The bell for the end of school the next morning meant not only that lessons were over for the term, but also that the boys could start hanging up their home-made decorations.

They quickly brought their paper chains, lanterns and other things to the common room, and soon all the walls and the ceiling were covered with decorations.

"It's a pity we are going home tomorrow," Temple said to Atkinson. "The common room looks so nice now - and we only look at it for half an hour before tea."

The news of Jennings' wish to send Mr Wilkins a Christmas card quickly spread among the members of Form Three. They gathered round Jennings to see the Christmas card.

When it was ready Jennings said, "I'm going to send it by air-mail." The boys looked at him in surprise when he crossed the common room, went up to the window and looked out. The staff room was on the ground floor ten yards away, and the wall ran at right angles to where Jennings was standing at the common room window on the first floor.

   The window of the staff room was open at the top and Jennings could see Mr Wilkins at the table.

   "Come here, boys!" Jennings said to his friends. "You are going to see something interesting."

   With these words Jennings took the Christmas card and made a dart out of it. On one of its sides he wrote: To Mr Wilkins from Jennings.

   Then he opened the common room window and launched the dart. At first the boys were sure that the dart would hit the wall far from the window, but at the last moment it skimmed through the open window into the staff room.

   All the boys were happy.

   "Hurray! Hurray!" they shouted.

   "Go away from the window," said Jennings. "If he turns and sees us smiling at him it'll spoil the surprise."

   The boys went from the window but Jennings stayed and told them what was happening in the staff room.

   "He is taking it from the floor," he said in a whisper. "He is looking at it now."

   "Is he reading it?" asked Darbishire.

   "No, he's looking up at this window. He's guessed where it came from."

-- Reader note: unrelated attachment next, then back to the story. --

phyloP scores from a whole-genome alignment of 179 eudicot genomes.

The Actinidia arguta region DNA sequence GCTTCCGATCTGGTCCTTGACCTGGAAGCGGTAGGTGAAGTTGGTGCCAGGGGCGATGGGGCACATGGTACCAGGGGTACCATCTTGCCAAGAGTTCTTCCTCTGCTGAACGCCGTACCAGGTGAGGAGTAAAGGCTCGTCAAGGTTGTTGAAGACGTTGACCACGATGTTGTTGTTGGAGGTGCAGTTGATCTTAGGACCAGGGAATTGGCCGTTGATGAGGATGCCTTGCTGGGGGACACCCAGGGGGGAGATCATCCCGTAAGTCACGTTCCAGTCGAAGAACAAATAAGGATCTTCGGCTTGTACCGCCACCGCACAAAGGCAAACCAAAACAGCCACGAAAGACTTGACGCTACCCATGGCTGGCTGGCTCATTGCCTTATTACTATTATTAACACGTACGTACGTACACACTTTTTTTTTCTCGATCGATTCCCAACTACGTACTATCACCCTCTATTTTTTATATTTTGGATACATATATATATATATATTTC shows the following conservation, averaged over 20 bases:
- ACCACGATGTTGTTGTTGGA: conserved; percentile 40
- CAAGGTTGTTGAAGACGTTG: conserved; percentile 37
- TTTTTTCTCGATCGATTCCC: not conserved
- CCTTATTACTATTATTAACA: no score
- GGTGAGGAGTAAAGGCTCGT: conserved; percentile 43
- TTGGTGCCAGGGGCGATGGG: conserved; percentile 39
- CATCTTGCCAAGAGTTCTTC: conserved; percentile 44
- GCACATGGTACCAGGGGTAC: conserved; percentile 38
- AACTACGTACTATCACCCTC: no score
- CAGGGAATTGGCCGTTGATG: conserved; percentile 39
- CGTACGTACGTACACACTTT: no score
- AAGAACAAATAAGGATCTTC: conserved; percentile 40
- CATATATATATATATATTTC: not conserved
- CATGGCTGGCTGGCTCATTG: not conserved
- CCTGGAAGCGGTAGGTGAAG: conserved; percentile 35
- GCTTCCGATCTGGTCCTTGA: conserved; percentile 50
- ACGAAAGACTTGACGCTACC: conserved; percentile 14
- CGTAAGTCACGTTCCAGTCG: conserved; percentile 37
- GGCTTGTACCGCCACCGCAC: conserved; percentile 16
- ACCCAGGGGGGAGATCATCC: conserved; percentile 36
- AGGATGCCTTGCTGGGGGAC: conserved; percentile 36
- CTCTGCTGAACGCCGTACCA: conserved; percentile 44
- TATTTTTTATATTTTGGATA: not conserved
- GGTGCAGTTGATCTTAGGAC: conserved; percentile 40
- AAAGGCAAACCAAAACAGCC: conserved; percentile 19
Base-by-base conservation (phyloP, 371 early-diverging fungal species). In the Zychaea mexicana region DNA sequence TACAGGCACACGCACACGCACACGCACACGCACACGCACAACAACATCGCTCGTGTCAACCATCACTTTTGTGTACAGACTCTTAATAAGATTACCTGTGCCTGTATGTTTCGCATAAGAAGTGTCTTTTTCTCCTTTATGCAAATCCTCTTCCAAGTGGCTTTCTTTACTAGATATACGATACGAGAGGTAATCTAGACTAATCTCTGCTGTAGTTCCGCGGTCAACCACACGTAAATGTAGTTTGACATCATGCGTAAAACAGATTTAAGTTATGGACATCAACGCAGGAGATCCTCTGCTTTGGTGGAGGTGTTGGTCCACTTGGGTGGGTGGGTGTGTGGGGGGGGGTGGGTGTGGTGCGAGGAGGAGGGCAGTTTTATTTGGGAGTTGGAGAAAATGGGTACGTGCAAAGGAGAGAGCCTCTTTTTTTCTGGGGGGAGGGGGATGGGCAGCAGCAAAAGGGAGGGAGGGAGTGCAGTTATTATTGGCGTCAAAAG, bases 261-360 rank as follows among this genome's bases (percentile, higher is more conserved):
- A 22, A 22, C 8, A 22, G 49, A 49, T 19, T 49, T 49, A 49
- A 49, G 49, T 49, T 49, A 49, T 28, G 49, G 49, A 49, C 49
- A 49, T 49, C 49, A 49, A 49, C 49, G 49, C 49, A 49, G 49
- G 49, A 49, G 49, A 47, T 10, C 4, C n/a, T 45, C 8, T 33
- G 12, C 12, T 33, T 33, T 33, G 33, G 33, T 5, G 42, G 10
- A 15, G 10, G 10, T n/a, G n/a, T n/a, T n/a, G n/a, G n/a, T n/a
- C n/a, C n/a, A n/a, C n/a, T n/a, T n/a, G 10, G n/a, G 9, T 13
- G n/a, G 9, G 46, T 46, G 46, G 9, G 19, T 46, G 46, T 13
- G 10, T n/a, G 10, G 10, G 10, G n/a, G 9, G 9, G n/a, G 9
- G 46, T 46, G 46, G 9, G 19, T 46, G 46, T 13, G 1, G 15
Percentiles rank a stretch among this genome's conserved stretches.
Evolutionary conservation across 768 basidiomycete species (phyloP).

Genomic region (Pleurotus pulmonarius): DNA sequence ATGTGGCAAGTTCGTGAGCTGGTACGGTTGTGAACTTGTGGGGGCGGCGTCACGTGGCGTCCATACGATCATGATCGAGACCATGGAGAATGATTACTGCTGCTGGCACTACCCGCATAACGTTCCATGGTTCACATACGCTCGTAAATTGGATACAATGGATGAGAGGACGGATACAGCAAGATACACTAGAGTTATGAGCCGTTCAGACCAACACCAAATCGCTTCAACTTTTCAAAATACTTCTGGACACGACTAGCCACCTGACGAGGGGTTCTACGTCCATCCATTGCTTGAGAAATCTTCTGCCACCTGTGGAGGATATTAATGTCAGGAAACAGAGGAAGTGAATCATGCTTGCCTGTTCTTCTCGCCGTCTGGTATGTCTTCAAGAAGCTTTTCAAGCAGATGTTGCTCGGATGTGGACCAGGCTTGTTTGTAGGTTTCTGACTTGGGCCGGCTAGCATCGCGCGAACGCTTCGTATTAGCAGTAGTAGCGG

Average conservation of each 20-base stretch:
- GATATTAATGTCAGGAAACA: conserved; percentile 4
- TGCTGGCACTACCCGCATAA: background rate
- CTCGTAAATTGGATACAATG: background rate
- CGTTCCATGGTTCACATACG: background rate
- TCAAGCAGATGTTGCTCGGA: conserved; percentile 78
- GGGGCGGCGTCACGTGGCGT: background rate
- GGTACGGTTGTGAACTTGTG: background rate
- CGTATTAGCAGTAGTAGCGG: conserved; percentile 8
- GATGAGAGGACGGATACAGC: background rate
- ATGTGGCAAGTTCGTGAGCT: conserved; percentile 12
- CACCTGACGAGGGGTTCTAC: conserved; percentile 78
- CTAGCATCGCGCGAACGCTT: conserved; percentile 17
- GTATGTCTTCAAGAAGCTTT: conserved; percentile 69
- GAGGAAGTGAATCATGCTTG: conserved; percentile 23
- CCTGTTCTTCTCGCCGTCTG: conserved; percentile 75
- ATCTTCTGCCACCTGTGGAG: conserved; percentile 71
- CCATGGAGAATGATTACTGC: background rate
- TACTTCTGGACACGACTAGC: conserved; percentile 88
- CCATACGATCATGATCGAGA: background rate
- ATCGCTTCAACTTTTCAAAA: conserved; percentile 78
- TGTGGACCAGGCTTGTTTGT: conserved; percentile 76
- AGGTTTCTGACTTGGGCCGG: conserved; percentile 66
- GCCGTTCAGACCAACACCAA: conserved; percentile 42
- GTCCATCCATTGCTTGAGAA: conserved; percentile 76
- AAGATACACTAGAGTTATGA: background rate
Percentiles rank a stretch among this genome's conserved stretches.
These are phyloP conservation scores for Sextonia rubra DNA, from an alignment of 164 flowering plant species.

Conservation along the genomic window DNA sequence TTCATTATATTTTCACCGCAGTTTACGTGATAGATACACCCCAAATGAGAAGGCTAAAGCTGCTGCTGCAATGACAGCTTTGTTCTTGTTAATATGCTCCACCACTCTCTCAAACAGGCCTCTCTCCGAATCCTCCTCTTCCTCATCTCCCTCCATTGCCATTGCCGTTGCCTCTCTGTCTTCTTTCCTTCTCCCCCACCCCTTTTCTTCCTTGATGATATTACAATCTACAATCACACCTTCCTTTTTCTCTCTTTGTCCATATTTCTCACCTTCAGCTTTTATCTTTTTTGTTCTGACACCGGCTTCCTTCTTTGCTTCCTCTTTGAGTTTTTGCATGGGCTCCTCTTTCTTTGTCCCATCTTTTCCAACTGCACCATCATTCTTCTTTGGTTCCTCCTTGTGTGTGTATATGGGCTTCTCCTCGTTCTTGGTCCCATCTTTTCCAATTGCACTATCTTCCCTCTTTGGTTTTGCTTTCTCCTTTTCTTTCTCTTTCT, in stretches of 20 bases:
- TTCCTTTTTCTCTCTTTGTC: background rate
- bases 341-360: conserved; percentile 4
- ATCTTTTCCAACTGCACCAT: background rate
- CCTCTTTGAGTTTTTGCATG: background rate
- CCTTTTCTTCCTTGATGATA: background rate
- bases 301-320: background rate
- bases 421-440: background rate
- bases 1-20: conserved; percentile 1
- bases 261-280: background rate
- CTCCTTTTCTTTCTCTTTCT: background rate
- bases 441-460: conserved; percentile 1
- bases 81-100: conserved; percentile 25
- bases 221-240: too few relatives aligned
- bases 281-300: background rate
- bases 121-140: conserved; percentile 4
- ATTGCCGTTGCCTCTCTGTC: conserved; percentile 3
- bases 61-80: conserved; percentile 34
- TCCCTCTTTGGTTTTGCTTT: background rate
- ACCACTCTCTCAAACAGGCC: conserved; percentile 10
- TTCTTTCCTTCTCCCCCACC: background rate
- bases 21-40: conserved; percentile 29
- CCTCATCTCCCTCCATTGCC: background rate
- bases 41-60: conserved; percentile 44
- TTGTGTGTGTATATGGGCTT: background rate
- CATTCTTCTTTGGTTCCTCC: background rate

"That's fine," said Atkinson. "I expect he'll come up to you during the party and say thank you."

   "I'm sure old Sir will be happy," said Darbishire, "and he will certainly give you back your penknife."

   "We'll soon know about it," said Jennings. "He's just gone out of the room and I think he's coming up here."

   But the boys were wrong. Jennings' dart did not make Mr Wilkins happy. Moreover, it made him angry. "What game are these boys playing throwing pieces of paper into the staff room?" he said to himself.

   He took the dart from the floor, looked at it for a moment and did not even notice that it was a Christmas card. But he noticed that the dart was made from a page of a school drawing album. And this made him even angrily.


   When he came into the common room the boys understood from his expression that Mr Wilkins was not happy. For a moment he looked at the paper chains which were hanging from wall to wall. Then he said, "Which of you silly little boys is throwing pieces of paper into the staff room?" The boys were surprised. "Oh, but, sir, you don't understand..." Jennings began.

   "So it was you, wasn't it? Jennings, as usual," Mr Wilkins interrupted him. "How dare you throw waste-paper into the staff room! Do you think it's a waste-paper basket?"